Whip16a

For the umpteenth time, the golfer is presented a choice: does one carry these two bunkers on his second shot for the sake of gaining a better angle into the sixteenth green for his pitch? Or play away from these bunkers and contend with the deep right greenside bunker?

Seventeenth hole, 155 yards; All the prerequisites are here for a great Eden save length. The Hill and Strath bunkers are dutifully cut left and right. Happily, recent work by Davis and Gonzalez has opened the area beyond the green exacerbating the wind’s impact. Finding a charming length hole of such quality late in the round is wonderfully refreshing. Only the penultimate holes at Sand Hills and St. George’s on Long Island spring to mind as examples in this class.

Whip17

As recently as 2012, trees virtually overhung the thirty yard long strip bunker behind this Eden green complex. Recent tree work has seen those trees felled and the flag is now rarely limp on this elevated, exposed part of the property. Alas, the trees in the far background are off the club property. Pity, for if they could be felled, a ten plus mile view would be exposed!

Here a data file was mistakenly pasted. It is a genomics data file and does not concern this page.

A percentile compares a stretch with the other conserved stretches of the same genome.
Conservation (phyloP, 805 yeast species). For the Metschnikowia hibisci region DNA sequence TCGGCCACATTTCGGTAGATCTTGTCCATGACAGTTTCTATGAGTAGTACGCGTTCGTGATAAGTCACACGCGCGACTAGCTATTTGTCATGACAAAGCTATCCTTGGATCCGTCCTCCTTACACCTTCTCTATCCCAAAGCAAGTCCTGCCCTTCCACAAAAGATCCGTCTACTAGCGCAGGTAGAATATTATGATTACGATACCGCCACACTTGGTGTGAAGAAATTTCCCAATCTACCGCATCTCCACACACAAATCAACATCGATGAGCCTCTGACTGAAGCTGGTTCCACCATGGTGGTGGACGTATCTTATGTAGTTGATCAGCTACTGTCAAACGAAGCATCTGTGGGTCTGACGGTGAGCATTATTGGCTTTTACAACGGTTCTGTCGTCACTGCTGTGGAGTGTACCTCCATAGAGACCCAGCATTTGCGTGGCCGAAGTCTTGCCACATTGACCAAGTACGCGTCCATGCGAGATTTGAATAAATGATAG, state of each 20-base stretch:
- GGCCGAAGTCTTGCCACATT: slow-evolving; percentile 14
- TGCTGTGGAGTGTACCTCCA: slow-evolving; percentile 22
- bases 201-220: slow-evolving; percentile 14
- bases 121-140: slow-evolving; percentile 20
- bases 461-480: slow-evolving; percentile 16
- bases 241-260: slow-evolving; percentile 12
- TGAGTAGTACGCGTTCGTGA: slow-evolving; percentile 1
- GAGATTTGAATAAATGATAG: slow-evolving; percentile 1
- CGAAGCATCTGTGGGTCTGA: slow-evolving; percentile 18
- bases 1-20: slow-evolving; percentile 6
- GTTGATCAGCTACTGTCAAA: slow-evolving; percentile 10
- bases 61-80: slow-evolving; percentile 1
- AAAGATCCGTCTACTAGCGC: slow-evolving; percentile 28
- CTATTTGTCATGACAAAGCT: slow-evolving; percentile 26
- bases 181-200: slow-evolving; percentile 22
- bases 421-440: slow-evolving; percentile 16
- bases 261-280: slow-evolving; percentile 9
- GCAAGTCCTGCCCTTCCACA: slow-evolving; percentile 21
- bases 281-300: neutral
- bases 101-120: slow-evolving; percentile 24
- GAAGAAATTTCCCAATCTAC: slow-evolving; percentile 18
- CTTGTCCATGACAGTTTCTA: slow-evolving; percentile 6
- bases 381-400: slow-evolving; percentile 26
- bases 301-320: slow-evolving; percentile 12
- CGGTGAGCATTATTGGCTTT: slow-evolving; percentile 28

Whip17b

Like all great Edens, the green here is wider than deep and is once again exposed to the vagaries of the wind. Many more balls are now unceremoniously dumped into the left Hill bunker than when the green was more sheltered.

Eighteenth hole, 440 yards; While virtually unknown, there is no clearly superior Home hole in the northeast of the United States. A preposterous assertion considering the vast number of quality and world class courses in the region, you say! Yet, look below – what more could you hope for? Back in the day, a stylish golfer might fade the ball off the tee before drawing his approach into certain left hand hole locations. To the very end, Banks asks – and allows – the good golfer to show off his full arsenal of shots.